Missing a parcel delivery because no one was home is a common online shopping frustration but it will soon be a thing of the past.
A nationwide system of lockers will be rolled out by the end of next year to make parcel collection more convenient for both shoppers and deliverymen, Deputy Prime Minister Tharman Shanmugaratnam said yesterday.
The move is part of efforts to raise productivity and job quality in the domestic logistics sector.
Mr Tharman was speaking at the official opening of Singapore Post's regional e-commerce logistics hub at Tampines Logistics Park.
The $182 million three-storey centre is SingPost's largest e-commerce logistics investment here. It includes two warehousing floors, 150 loading bays and an office block. The ground floor houses a fully automated parcel-sorting facility with a capacity of up to 100,000 items a day.
"Everything in this building is scaleable, which means we can keep upgrading it to meet the needs of the future," said SingPost chairman Simon Israel.
The nationwide locker system will be rolled out in line with the rapid growth in e-commerce... The aim is to have islandwide coverage, while maintaining a "healthy degree of competition" and ensuring the inter-operability of lockers operated by different market players, Mr Tharman said.
SingPost's transformation into one of Asia's top e-commerce logistics firms is a good example of the journey the local logistics sector will have to undergo to become more efficient, said Mr Tharman at yesterday's event.
Noting that there is significant room for improvement, he said: "Our last-mile delivery is characterised by multiple truck drivers going to the same mall or location in the city, often with small deliveries."
Efforts are under way to spur this change, including moves to consolidate deliveries to and from malls.
This will cut the number of delivery vehicles on Singapore's roads and reduce congestion, he added.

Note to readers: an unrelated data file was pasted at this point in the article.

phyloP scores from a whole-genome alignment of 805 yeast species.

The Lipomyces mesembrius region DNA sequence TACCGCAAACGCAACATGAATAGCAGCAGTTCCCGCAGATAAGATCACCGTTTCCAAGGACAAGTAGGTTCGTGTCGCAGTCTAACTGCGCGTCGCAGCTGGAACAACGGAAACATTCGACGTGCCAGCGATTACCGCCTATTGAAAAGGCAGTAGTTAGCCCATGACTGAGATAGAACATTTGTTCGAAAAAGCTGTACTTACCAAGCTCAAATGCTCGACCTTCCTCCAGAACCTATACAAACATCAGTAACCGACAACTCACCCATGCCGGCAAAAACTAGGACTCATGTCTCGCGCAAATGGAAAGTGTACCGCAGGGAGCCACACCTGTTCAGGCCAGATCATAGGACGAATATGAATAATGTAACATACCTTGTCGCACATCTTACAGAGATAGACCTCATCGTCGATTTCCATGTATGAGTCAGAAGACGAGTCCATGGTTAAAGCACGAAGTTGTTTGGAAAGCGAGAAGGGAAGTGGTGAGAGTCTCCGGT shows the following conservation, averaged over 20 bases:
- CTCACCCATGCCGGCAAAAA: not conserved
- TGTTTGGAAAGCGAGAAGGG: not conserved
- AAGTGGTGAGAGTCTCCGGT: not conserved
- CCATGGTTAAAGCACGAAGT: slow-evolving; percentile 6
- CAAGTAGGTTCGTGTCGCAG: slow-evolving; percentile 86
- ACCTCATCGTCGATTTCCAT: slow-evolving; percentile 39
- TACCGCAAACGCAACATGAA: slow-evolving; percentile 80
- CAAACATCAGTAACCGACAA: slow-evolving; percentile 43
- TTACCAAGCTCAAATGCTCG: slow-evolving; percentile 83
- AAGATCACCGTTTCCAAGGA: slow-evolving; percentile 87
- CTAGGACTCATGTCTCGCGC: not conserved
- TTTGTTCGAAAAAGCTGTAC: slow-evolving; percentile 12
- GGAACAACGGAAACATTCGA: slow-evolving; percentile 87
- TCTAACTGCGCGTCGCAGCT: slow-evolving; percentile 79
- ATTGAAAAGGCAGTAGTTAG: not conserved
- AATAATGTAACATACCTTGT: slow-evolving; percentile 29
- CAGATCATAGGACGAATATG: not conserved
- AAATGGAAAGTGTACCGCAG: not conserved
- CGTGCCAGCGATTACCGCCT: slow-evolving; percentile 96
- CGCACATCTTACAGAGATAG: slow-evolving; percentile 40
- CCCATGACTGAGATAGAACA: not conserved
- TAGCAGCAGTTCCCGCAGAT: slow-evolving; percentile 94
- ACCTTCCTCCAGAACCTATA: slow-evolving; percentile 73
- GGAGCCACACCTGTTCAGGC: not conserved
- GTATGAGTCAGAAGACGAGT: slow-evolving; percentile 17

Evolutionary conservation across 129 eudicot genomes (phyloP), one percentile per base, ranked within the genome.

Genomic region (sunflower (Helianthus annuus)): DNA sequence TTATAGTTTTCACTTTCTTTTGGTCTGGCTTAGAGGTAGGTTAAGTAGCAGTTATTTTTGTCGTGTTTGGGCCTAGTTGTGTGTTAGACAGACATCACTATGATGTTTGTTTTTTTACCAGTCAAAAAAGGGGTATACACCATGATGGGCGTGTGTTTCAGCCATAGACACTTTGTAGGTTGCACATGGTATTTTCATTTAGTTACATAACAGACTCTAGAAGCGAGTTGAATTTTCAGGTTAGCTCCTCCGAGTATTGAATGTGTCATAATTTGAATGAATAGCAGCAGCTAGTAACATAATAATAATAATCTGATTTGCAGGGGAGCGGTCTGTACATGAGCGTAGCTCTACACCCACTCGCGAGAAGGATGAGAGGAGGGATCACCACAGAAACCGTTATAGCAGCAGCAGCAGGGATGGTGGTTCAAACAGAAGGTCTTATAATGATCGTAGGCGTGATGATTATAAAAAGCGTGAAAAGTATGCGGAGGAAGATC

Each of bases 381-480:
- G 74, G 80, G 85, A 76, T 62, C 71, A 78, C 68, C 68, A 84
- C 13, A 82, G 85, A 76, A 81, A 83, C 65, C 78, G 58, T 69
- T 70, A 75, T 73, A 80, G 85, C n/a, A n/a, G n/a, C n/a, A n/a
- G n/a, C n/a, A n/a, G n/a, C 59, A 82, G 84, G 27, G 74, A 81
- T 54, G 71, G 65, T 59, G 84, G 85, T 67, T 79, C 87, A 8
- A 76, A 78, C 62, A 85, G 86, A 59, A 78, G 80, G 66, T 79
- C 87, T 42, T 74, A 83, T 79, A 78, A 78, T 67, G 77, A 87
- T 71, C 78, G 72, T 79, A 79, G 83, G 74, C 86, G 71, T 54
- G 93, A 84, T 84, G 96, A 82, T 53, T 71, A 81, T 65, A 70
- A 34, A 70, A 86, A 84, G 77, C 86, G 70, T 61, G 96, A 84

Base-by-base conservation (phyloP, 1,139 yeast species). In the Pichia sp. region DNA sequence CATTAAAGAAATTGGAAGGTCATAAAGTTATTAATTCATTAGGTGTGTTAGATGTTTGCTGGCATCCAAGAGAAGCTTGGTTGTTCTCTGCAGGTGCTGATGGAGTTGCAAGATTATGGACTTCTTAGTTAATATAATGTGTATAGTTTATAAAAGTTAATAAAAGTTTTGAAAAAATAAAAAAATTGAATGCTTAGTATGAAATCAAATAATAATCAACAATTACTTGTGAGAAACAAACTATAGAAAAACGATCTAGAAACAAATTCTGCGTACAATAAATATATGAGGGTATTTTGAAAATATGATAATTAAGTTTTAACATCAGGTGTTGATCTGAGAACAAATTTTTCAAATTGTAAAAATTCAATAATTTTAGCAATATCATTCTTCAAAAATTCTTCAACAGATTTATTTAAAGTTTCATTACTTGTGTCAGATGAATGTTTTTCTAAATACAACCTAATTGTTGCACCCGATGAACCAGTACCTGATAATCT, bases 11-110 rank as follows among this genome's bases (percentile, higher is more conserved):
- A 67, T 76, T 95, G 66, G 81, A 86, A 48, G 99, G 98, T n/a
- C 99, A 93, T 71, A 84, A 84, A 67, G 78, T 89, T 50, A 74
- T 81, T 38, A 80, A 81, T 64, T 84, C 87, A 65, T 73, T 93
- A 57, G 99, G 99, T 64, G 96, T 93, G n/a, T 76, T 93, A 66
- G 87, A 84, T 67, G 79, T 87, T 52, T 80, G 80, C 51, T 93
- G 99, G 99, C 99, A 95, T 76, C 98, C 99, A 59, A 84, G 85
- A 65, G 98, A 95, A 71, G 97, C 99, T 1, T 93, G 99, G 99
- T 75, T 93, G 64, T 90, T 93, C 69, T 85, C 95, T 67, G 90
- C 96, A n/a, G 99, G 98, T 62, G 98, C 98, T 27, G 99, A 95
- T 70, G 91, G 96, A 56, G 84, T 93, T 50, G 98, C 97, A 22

A pilot programme to consolidate the distribution of goods within Tampines Mall and Bedok Mall is progressing well, he noted. The average parking time for delivery vehicles at these malls has fallen from 24 minutes to seven minutes.
The programme will be implemented in another 12 malls by the end of next year, and rolled out on an even wider scale over the next decade, said the minister.
Separately, CapitaLand will roll out a solution next year to consolidate deliveries with the same destination, to serve its malls in the west.
These efforts aim to cut the number of delivery vehicles on the roads during peak hours by 20 per cent to 30 per cent within a decade. Goods vehicles take up almost a third of peak-hour road space, Mr Tharman added.
Beyond malls, the Government is also exploring the feasibility of consolidating deliveries at the precinct level.
Finally, the nationwide locker system will be rolled out in line with the rapid growth in e-commerce.
Mr Tharman, who first announced this system of "federated lockers" in April, said many industry players submitted proposals and the Government will work closely with them to implement the system.
The aim is to have islandwide coverage, while maintaining a "healthy degree of competition" and ensuring the inter-operability of lockers operated by different market players, he added.
In the longer term, the Government is exploring more ambitious ideas to make logistics more productive. These include connecting the island using an integrated goods-mover system, which will allow for autonomous vehicles to be used.
Industrial space landlord JTC is conducting a feasibility study into this, Mr Tharman said.